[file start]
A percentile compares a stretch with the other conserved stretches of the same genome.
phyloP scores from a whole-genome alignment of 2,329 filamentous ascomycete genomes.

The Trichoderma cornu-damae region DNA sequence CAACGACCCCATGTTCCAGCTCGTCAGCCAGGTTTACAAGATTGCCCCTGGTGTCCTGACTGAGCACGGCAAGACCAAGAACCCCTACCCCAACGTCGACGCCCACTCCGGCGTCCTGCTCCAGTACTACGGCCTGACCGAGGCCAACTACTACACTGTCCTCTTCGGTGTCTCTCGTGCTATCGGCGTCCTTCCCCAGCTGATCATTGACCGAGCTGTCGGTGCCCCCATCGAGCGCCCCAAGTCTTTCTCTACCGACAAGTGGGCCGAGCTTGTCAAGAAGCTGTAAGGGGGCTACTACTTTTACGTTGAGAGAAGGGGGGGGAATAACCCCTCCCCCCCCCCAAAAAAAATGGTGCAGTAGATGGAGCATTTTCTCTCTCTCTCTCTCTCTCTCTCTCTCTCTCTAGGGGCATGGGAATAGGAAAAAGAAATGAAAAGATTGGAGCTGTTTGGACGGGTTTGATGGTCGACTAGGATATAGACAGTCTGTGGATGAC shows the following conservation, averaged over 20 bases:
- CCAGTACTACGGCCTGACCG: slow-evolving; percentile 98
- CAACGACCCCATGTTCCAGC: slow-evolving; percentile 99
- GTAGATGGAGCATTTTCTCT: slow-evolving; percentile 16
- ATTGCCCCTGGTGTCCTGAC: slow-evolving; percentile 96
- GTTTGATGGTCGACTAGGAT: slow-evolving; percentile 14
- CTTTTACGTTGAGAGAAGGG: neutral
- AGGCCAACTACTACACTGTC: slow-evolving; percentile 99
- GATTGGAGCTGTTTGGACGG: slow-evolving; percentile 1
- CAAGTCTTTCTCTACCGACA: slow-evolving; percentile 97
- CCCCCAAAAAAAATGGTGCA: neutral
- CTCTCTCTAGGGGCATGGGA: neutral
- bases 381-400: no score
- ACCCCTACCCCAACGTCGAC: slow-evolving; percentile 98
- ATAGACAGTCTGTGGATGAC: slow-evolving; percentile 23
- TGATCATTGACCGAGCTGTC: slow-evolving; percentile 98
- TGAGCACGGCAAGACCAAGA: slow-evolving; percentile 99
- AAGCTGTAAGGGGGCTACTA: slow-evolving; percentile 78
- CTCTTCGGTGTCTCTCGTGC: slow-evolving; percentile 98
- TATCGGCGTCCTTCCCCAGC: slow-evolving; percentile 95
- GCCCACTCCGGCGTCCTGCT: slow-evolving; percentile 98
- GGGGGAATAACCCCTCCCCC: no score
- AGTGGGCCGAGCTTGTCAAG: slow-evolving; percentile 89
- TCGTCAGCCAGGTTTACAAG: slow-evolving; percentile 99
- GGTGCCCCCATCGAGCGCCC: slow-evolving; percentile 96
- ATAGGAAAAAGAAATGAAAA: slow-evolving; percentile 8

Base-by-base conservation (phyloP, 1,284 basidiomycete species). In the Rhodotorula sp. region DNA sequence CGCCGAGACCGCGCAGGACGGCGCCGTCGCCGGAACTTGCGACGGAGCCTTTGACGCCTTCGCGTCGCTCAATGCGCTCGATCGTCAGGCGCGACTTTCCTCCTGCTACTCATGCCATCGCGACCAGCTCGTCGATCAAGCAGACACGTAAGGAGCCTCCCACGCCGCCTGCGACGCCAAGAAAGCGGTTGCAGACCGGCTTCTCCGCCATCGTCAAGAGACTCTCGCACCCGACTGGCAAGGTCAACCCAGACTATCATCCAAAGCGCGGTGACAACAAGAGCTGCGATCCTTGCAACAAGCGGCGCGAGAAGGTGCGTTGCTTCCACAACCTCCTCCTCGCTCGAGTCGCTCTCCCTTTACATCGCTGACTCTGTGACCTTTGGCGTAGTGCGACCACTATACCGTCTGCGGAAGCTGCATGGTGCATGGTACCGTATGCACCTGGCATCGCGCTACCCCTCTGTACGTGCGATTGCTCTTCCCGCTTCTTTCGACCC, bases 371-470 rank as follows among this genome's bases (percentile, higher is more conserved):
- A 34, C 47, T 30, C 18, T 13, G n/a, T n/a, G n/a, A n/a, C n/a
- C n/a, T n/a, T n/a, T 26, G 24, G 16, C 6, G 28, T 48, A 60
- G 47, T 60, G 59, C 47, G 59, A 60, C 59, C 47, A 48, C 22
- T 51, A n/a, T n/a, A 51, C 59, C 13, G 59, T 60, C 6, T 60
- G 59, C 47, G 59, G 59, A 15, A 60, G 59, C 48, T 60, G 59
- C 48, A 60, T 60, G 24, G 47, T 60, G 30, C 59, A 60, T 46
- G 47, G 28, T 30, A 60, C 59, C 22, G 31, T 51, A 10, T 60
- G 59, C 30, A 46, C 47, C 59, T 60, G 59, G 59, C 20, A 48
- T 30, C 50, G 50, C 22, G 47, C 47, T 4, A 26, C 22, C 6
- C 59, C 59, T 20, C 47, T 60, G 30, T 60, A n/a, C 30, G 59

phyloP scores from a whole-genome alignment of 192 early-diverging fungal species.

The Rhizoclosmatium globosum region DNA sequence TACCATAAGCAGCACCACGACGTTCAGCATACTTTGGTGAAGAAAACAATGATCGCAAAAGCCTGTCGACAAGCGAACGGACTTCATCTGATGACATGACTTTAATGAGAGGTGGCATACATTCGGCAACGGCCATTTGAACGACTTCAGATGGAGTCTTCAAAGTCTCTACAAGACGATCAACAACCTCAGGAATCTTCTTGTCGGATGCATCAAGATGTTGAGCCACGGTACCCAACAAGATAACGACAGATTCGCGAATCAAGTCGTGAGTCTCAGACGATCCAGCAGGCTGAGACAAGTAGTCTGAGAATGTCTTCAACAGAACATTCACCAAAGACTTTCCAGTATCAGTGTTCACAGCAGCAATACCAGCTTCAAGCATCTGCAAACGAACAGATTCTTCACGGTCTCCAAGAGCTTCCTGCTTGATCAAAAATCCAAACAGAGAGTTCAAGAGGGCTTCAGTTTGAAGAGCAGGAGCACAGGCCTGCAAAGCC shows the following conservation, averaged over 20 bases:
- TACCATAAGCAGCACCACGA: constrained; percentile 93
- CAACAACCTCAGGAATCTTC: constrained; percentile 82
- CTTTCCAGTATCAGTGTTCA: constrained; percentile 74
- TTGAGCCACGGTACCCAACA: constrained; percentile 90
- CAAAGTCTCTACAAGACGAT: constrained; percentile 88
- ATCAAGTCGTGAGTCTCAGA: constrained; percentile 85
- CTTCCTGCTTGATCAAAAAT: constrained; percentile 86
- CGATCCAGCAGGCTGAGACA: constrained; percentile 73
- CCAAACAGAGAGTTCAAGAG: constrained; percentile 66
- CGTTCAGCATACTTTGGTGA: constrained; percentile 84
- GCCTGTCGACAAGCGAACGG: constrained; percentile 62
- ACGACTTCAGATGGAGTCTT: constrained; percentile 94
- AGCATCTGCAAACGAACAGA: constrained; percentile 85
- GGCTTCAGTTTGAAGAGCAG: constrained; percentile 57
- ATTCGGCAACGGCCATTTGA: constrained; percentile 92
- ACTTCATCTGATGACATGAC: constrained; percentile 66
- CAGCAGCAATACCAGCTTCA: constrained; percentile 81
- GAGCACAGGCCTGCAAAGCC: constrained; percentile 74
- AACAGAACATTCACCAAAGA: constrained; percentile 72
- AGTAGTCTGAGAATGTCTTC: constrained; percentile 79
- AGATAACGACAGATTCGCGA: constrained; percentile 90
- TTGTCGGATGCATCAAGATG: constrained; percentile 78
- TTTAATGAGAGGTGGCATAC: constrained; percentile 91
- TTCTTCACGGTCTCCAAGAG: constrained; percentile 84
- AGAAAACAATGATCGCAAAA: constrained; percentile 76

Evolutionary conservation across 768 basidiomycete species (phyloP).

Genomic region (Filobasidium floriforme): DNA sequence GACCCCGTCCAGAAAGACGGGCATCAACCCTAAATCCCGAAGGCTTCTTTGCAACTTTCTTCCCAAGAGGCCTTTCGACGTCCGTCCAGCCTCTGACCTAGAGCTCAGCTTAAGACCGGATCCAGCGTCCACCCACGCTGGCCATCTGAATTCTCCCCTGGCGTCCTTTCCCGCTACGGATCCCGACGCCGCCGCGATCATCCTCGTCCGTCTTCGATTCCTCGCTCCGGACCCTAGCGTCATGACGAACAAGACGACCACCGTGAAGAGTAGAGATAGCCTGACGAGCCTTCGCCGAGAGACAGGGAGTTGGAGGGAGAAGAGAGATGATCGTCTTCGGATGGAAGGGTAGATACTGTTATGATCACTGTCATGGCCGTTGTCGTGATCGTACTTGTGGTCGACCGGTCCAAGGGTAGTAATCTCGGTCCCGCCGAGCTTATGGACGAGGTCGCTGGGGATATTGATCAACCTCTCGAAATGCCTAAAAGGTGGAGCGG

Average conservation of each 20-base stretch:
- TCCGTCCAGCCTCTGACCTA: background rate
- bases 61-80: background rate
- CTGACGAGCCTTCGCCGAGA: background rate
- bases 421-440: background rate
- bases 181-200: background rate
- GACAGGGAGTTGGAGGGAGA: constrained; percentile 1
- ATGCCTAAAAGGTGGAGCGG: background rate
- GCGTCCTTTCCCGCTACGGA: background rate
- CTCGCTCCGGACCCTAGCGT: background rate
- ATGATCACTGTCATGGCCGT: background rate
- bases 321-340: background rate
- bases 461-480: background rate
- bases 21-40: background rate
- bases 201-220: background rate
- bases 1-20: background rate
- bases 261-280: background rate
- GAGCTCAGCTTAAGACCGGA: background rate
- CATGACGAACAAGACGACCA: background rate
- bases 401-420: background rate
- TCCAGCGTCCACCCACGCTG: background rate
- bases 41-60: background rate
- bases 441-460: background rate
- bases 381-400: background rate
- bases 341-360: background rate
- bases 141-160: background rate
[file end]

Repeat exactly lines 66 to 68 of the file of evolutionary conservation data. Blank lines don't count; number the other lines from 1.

- AGAAAACAATGATCGCAAAA: constrained; percentile 76

Evolutionary conservation across 768 basidiomycete species (phyloP).

Genomic region (Filobasidium floriforme): DNA sequence GACCCCGTCCAGAAAGACGGGCATCAACCCTAAATCCCGAAGGCTTCTTTGCAACTTTCTTCCCAAGAGGCCTTTCGACGTCCGTCCAGCCTCTGACCTAGAGCTCAGCTTAAGACCGGATCCAGCGTCCACCCACGCTGGCCATCTGAATTCTCCCCTGGCGTCCTTTCCCGCTACGGATCCCGACGCCGCCGCGATCATCCTCGTCCGTCTTCGATTCCTCGCTCCGGACCCTAGCGTCATGACGAACAAGACGACCACCGTGAAGAGTAGAGATAGCCTGACGAGCCTTCGCCGAGAGACAGGGAGTTGGAGGGAGAAGAGAGATGATCGTCTTCGGATGGAAGGGTAGATACTGTTATGATCACTGTCATGGCCGTTGTCGTGATCGTACTTGTGGTCGACCGGTCCAAGGGTAGTAATCTCGGTCCCGCCGAGCTTATGGACGAGGTCGCTGGGGATATTGATCAACCTCTCGAAATGCCTAAAAGGTGGAGCGG